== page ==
One of the things that make Wrike so popular among project management users is the flexibility it offers when choosing methods to accomplish their goals. In fact, Wrike is one of the rare systems that support multiple ways of creating projects and tracking their progress, which as good as it is for certain users, tends to confuse others looking to maximize its potential from the very first moment. As Wrike experts explain, it is like being offered 20 different flavors of ice cream, and looking forward to trying them all.
The truth is all progress tracking mechanisms in Wrike are divided in two basic streams. The user will either reconcile with the standardized task dependency chain or customize workflows to comply with the specific needs of his business. Depending on the case the user is about to manage, Wrike will also offer him the possibility to combine both methods and manage work effectively. Check out our full review of Wrike features to get more info about the service or read on and learn more about workflows and dependencies.
The rationale behind task dependencies is to link apparently unconnected activities in the same workflow chain, so that we could follow when, how, in what order, and by whom they’re being completed. For companies with project-exclusive operations and delivery teams this may as well be the most value-adding Wrike feature. Plus, the whole concept is flexible enough not to limit the user from adding/removing tasks when needed.
Basically, there are two main scenarios that would require a Wrike user to trigger task dependencies:
If you’re not exactly running a deadline committed business, you will appreciate the possibility to move tasks back and forth on the timeline simultaneously with your project updates. Once the project takes few days less/more than what has been planned, task deadlines will follow accordingly. This doesn’t mean, however, that you won’t be able to tackle prioritization or shift tasks manually when shortening/prolonging their duration, which eventually ends up saving the bucks you’d spend implementing changes upon delivery.
One of the most common problems in digitized project management is running a disconnected team, and thus being unable to trigger action right after a task has been completed. We’re not denying there are teams where everyone is on the same page, but unfortunately, we know there are more of those where managers rely on their team members to signalize delivery.
Instead of waiting for a green light to proceed, you can use Wrike’s up-to-bat emails to keep an eye on task progress, and adjust dependencies in a way which would empower a spillover effect on accomplishment. As soon as Agent 1 completes the task he was in charge of, Agent 2 will receive an email incentive to start working on his own, and that’s exactly how Wrike perfects and accelerates project management.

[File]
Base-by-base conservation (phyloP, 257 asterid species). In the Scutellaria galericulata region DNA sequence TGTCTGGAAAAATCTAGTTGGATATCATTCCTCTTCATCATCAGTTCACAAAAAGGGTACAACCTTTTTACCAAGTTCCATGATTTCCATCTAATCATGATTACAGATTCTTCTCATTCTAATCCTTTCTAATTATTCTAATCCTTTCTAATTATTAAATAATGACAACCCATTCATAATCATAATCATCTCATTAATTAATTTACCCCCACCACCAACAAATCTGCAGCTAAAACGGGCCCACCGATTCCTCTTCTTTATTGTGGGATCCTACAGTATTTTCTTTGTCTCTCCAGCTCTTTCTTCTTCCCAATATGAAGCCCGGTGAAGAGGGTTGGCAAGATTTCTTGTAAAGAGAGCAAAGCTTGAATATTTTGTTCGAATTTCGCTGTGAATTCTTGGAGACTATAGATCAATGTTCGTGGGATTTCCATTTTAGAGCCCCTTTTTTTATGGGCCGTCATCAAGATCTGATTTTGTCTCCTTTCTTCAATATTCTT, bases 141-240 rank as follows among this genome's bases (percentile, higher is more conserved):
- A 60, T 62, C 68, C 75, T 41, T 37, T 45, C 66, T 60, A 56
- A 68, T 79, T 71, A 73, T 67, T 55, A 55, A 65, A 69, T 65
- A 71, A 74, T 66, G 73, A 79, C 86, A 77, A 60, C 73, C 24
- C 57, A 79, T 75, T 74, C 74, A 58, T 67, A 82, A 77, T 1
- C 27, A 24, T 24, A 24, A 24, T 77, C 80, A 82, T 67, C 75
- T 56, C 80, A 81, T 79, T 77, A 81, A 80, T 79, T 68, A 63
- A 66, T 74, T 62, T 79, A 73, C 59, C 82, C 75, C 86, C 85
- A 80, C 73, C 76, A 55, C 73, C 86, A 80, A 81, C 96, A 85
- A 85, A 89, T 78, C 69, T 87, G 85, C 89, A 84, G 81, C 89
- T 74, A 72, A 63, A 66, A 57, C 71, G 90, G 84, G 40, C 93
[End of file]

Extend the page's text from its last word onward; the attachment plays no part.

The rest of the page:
Obviously, dependencies won’t work that well with every project, as there will be deadlines that can’t be postponed just because an agent has been procrastinating for most of his working time. As you will read further on, Custom Workflows are easier to manipulate in that aspect, as there will be no need to reorganize workflows each time a delay happens. On the other hand, those believing that task dependencies can help them formalize and improve project management should definitely consider it, and learn more about Wrike metrics such as risk management and critical paths. If you need a viable Wrike alternative capable of handling dependencies in a similar way we advise you to check out list of popular competitors.
Many Wrike reviews praise the software’s custom workflows which can be leveraged for more flexibility, and refer to giving tasks a special and unique status regardless of the projects. There are two main reasons why you should consider using Wrike custom workflows:
If you’re running a business involving content creation by multiple contributors, relating tasks in dependencies may end up wasting more time than simply storing the file you’ve created. Wrike allows you to attach docs to common tasks, so that the next person from the line would know when to start working on it. The best part of it is that you can do this infinitely, changing only the assignees and status for the task in question. Wrike makes this easy with its file versioning features, because it stores all important content and its new versions in a single, universally accessible location.
When transited from one contributor to the other, files can be complemented with commenting and description fields, so that every following person would know what changes have already been made. If necessary, you can also consolidate all versions in a single task, making sure that the most recent version will appear first.
Wrike streamlines most processes involved in project management, but can’t foresee all necessity to switch steps, means, or people as needed prior to delivery. As tricky as they are for productivity, mess and duplication are common and perfectly normal in all companies, and tend to become even worse when there is no prescribed path and dependency chain to follow.
Custom flows allow users to easily bounce from one task status to the other, and move back and forth undisturbed, assigning people upon need. Content generation is once again a great example: The first thing agents do is to come up with ideas, and then draft samples and revise them multiple times before the final version is approved and posted. In such case, there is no chance to accurately predict how many revisions will be necessary, or how content will move from one hand to the other. With custom flows, you can easily include all phases as they happen, by simply changing few fields at the current stage. If you’re wondering which popular apps work best with that approach our comparison of Asana vs Wrike may be of interest to you.
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